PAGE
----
I'D like to take Kevin McKenna ("Why the hypocritical SNP is betraying the Yes movement", The Herald, July 13, and Letters, July 16) back with me to 1962-63, when I was a house officer in the biggest hospital in the English West Midlands. He could stand with me in one of the operating theatres on any evening of the year and witness the devastating tragedies that we were trying to prevent. Sadly, we were not always successful. At around 6pm the list started – never fewer than three, and often six or more. All had been admitted that day and were desperately ill. They had raging infections, perforated bowels, torrential bleeding, and, of course, dead or dying premature infants. These women were not wanting to end their pregnancies for petty reasons. Most were in their thirties or forties with already large families, exhausted and poor, with domineering and abusing husbands. Denied contraception by their church and denied medical terminations by the law, they could only turn to the amateurs in the back streets. Their abortions would be started off in some dingy, often filthy room, and they would be told to wait a few hours, then turn up at our outpatients department.

It is beyond my belief that such conditions still prevail in a part of the United Kingdom today, more than 50 years after we thought that David Steel's bill had ended them. I am no politician, but I can only applaud the fact that for this one cause, the SNP has abandoned its decision not to interfere with devolved cases in other parts of the UK. It is not hypocrisy to do so, Mr McKenna: it is humane. And it is not immoral or irreligious to try to help women in such circumstances. Your article was full of anger: should you not target your anger at the politicians who are allowing such misery to continue?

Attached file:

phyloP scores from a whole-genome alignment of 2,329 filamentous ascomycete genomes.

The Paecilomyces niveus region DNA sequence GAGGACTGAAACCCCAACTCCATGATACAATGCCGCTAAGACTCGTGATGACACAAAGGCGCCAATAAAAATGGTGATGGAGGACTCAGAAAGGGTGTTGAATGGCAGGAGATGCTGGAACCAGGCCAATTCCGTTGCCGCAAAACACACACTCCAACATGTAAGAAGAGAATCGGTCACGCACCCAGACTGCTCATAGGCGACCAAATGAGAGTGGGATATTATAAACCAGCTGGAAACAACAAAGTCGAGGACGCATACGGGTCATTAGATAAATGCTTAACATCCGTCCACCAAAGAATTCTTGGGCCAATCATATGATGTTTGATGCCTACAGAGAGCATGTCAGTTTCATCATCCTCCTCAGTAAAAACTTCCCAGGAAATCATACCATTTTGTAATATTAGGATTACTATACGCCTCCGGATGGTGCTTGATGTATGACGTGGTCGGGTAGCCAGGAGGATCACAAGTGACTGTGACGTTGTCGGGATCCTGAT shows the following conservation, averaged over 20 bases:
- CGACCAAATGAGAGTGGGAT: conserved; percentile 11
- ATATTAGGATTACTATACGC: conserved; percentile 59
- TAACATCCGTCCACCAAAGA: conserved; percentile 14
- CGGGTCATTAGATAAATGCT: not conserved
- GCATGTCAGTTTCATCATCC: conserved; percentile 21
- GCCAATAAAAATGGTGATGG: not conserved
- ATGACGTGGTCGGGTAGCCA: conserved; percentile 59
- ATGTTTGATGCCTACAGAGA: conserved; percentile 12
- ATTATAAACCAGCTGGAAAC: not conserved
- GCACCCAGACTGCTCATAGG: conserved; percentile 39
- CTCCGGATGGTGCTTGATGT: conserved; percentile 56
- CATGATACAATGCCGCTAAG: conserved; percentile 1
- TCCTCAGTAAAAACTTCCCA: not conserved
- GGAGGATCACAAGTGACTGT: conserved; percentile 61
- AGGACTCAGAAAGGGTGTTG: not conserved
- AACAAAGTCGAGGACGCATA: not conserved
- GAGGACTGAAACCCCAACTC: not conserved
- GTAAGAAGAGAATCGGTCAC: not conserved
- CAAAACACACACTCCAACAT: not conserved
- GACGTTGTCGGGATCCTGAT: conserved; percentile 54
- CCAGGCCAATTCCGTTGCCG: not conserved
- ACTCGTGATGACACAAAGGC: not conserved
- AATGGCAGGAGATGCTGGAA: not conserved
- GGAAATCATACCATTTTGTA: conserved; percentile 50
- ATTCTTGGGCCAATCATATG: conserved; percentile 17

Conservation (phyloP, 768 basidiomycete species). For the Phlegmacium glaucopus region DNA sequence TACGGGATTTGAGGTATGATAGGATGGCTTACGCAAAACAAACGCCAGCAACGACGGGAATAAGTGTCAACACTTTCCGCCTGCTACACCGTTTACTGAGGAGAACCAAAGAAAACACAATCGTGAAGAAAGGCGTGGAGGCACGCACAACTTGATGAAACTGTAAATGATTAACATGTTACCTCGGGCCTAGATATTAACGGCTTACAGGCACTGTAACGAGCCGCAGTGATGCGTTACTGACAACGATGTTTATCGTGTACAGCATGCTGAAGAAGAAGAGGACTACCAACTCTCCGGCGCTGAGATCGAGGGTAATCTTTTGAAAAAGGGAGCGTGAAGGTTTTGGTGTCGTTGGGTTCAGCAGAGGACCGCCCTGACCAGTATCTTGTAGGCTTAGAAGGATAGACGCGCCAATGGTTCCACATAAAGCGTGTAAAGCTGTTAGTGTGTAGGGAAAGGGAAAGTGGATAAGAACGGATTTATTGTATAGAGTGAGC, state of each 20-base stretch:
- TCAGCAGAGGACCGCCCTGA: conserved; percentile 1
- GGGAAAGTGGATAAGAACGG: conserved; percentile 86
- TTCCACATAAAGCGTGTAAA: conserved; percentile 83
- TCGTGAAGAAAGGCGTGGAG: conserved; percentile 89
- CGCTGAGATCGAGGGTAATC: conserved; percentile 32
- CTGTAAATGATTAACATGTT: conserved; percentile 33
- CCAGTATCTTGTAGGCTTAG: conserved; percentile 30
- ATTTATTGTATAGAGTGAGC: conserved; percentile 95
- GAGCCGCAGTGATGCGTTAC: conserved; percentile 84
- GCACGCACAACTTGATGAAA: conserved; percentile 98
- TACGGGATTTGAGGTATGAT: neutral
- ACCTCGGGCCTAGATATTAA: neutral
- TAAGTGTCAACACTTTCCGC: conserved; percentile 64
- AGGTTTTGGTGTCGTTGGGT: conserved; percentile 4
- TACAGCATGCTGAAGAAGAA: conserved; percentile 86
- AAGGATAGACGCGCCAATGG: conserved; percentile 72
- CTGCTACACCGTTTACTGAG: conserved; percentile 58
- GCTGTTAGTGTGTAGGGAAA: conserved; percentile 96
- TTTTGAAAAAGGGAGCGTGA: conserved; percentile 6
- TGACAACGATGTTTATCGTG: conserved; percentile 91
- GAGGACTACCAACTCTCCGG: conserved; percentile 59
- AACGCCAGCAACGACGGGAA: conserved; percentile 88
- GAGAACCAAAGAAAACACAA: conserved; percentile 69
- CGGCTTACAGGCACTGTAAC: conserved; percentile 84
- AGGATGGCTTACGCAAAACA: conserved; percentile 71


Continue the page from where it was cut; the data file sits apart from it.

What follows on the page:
Dr Tom Smith, Girvan.

I DO not always share Kevin McKenna's views nor do I harbour any religious beliefs, but with regard to the Scottish National Party's arrogant and contemptuous meddling in Northern Irish affairs, how right he is.

It is remarkable how many of those who claim to espouse fashionable liberal values are incapable of tolerating perfectly legitimate opposing views, particularly if they are embedded in religious conviction.

That the ruling party in Scotland has chosen to arrogate to itself the power to impose its perceived moral authority on a dissenting majority in Ulster is not only an abuse of the devolution settlement, it is egotism of the most ominous and dangerous kind.

First Minister Sturgeon frequently refers to "the will of the Scottish people". Since the people of Northern Ireland cannot vote in a Scottish independence referendum, she clearly regards their will as counting for absolutely nothing.

Duncan Macintyre, Greenock.